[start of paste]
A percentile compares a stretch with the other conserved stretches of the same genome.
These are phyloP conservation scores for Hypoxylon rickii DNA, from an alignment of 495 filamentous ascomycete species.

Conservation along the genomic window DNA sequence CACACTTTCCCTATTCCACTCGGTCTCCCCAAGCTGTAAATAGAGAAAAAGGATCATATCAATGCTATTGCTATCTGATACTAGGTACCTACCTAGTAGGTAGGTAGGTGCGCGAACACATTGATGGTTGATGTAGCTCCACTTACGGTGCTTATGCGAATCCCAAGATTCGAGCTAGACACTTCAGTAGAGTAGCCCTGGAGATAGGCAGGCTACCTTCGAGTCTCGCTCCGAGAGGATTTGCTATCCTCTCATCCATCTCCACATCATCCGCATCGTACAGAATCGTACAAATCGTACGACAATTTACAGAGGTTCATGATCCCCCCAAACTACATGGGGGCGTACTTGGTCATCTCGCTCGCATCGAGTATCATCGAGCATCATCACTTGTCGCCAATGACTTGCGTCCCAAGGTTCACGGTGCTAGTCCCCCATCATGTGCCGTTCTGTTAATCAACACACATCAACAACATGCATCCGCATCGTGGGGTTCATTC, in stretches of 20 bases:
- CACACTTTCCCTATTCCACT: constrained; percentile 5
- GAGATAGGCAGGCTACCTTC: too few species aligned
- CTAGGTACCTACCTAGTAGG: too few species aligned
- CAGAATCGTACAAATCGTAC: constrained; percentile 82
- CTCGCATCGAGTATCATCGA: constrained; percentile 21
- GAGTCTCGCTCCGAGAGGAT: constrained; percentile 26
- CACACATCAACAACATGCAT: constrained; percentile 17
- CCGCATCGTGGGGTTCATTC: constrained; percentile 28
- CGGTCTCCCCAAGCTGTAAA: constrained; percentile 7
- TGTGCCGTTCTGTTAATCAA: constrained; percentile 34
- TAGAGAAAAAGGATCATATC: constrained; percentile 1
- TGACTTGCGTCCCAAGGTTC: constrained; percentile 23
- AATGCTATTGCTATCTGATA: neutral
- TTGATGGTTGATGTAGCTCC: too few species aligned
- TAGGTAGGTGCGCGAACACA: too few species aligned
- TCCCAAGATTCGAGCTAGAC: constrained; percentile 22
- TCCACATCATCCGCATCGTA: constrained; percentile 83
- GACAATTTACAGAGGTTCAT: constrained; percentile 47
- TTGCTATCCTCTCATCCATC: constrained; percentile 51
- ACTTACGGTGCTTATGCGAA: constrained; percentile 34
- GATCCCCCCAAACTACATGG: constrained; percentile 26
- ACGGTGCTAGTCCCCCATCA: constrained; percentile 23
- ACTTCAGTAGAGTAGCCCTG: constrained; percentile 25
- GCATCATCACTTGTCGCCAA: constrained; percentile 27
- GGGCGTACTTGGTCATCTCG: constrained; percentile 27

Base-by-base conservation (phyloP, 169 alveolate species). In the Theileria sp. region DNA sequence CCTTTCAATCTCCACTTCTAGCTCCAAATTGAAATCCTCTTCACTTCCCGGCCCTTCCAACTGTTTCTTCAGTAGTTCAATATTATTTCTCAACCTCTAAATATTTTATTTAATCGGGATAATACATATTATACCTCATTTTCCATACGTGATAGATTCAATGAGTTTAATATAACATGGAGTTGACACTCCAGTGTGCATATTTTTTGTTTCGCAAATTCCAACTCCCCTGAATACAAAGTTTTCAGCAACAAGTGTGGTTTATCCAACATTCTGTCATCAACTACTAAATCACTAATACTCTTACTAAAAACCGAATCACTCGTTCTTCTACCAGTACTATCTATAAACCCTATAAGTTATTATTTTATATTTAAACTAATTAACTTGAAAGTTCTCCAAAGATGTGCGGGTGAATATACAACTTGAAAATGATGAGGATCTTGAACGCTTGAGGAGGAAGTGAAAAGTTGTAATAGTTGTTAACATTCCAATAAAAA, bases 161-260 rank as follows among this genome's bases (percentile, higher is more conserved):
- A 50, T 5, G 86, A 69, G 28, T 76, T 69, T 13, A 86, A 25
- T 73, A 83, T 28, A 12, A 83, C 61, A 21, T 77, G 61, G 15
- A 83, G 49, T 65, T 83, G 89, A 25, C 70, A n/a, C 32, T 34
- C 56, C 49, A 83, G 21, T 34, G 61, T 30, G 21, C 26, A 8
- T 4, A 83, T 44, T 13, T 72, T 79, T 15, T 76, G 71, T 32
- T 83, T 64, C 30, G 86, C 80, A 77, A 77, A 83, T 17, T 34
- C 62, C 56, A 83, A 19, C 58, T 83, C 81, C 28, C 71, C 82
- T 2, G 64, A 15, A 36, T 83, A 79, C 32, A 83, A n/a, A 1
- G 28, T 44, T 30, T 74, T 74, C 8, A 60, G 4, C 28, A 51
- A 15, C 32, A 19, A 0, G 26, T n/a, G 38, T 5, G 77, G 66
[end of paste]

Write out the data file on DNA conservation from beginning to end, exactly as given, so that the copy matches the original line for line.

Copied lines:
A percentile compares a stretch with the other conserved stretches of the same genome.
These are phyloP conservation scores for Hypoxylon rickii DNA, from an alignment of 495 filamentous ascomycete species.

Conservation along the genomic window DNA sequence CACACTTTCCCTATTCCACTCGGTCTCCCCAAGCTGTAAATAGAGAAAAAGGATCATATCAATGCTATTGCTATCTGATACTAGGTACCTACCTAGTAGGTAGGTAGGTGCGCGAACACATTGATGGTTGATGTAGCTCCACTTACGGTGCTTATGCGAATCCCAAGATTCGAGCTAGACACTTCAGTAGAGTAGCCCTGGAGATAGGCAGGCTACCTTCGAGTCTCGCTCCGAGAGGATTTGCTATCCTCTCATCCATCTCCACATCATCCGCATCGTACAGAATCGTACAAATCGTACGACAATTTACAGAGGTTCATGATCCCCCCAAACTACATGGGGGCGTACTTGGTCATCTCGCTCGCATCGAGTATCATCGAGCATCATCACTTGTCGCCAATGACTTGCGTCCCAAGGTTCACGGTGCTAGTCCCCCATCATGTGCCGTTCTGTTAATCAACACACATCAACAACATGCATCCGCATCGTGGGGTTCATTC, in stretches of 20 bases:
- CACACTTTCCCTATTCCACT: constrained; percentile 5
- GAGATAGGCAGGCTACCTTC: too few species aligned
- CTAGGTACCTACCTAGTAGG: too few species aligned
- CAGAATCGTACAAATCGTAC: constrained; percentile 82
- CTCGCATCGAGTATCATCGA: constrained; percentile 21
- GAGTCTCGCTCCGAGAGGAT: constrained; percentile 26
- CACACATCAACAACATGCAT: constrained; percentile 17
- CCGCATCGTGGGGTTCATTC: constrained; percentile 28
- CGGTCTCCCCAAGCTGTAAA: constrained; percentile 7
- TGTGCCGTTCTGTTAATCAA: constrained; percentile 34
- TAGAGAAAAAGGATCATATC: constrained; percentile 1
- TGACTTGCGTCCCAAGGTTC: constrained; percentile 23
- AATGCTATTGCTATCTGATA: neutral
- TTGATGGTTGATGTAGCTCC: too few species aligned
- TAGGTAGGTGCGCGAACACA: too few species aligned
- TCCCAAGATTCGAGCTAGAC: constrained; percentile 22
- TCCACATCATCCGCATCGTA: constrained; percentile 83
- GACAATTTACAGAGGTTCAT: constrained; percentile 47
- TTGCTATCCTCTCATCCATC: constrained; percentile 51
- ACTTACGGTGCTTATGCGAA: constrained; percentile 34
- GATCCCCCCAAACTACATGG: constrained; percentile 26
- ACGGTGCTAGTCCCCCATCA: constrained; percentile 23
- ACTTCAGTAGAGTAGCCCTG: constrained; percentile 25
- GCATCATCACTTGTCGCCAA: constrained; percentile 27
- GGGCGTACTTGGTCATCTCG: constrained; percentile 27

Base-by-base conservation (phyloP, 169 alveolate species). In the Theileria sp. region DNA sequence CCTTTCAATCTCCACTTCTAGCTCCAAATTGAAATCCTCTTCACTTCCCGGCCCTTCCAACTGTTTCTTCAGTAGTTCAATATTATTTCTCAACCTCTAAATATTTTATTTAATCGGGATAATACATATTATACCTCATTTTCCATACGTGATAGATTCAATGAGTTTAATATAACATGGAGTTGACACTCCAGTGTGCATATTTTTTGTTTCGCAAATTCCAACTCCCCTGAATACAAAGTTTTCAGCAACAAGTGTGGTTTATCCAACATTCTGTCATCAACTACTAAATCACTAATACTCTTACTAAAAACCGAATCACTCGTTCTTCTACCAGTACTATCTATAAACCCTATAAGTTATTATTTTATATTTAAACTAATTAACTTGAAAGTTCTCCAAAGATGTGCGGGTGAATATACAACTTGAAAATGATGAGGATCTTGAACGCTTGAGGAGGAAGTGAAAAGTTGTAATAGTTGTTAACATTCCAATAAAAA, bases 161-260 rank as follows among this genome's bases (percentile, higher is more conserved):
- A 50, T 5, G 86, A 69, G 28, T 76, T 69, T 13, A 86, A 25
- T 73, A 83, T 28, A 12, A 83, C 61, A 21, T 77, G 61, G 15
- A 83, G 49, T 65, T 83, G 89, A 25, C 70, A n/a, C 32, T 34
- C 56, C 49, A 83, G 21, T 34, G 61, T 30, G 21, C 26, A 8
- T 4, A 83, T 44, T 13, T 72, T 79, T 15, T 76, G 71, T 32
- T 83, T 64, C 30, G 86, C 80, A 77, A 77, A 83, T 17, T 34
- C 62, C 56, A 83, A 19, C 58, T 83, C 81, C 28, C 71, C 82
- T 2, G 64, A 15, A 36, T 83, A 79, C 32, A 83, A n/a, A 1
- G 28, T 44, T 30, T 74, T 74, C 8, A 60, G 4, C 28, A 51
- A 15, C 32, A 19, A 0, G 26, T n/a, G 38, T 5, G 77, G 66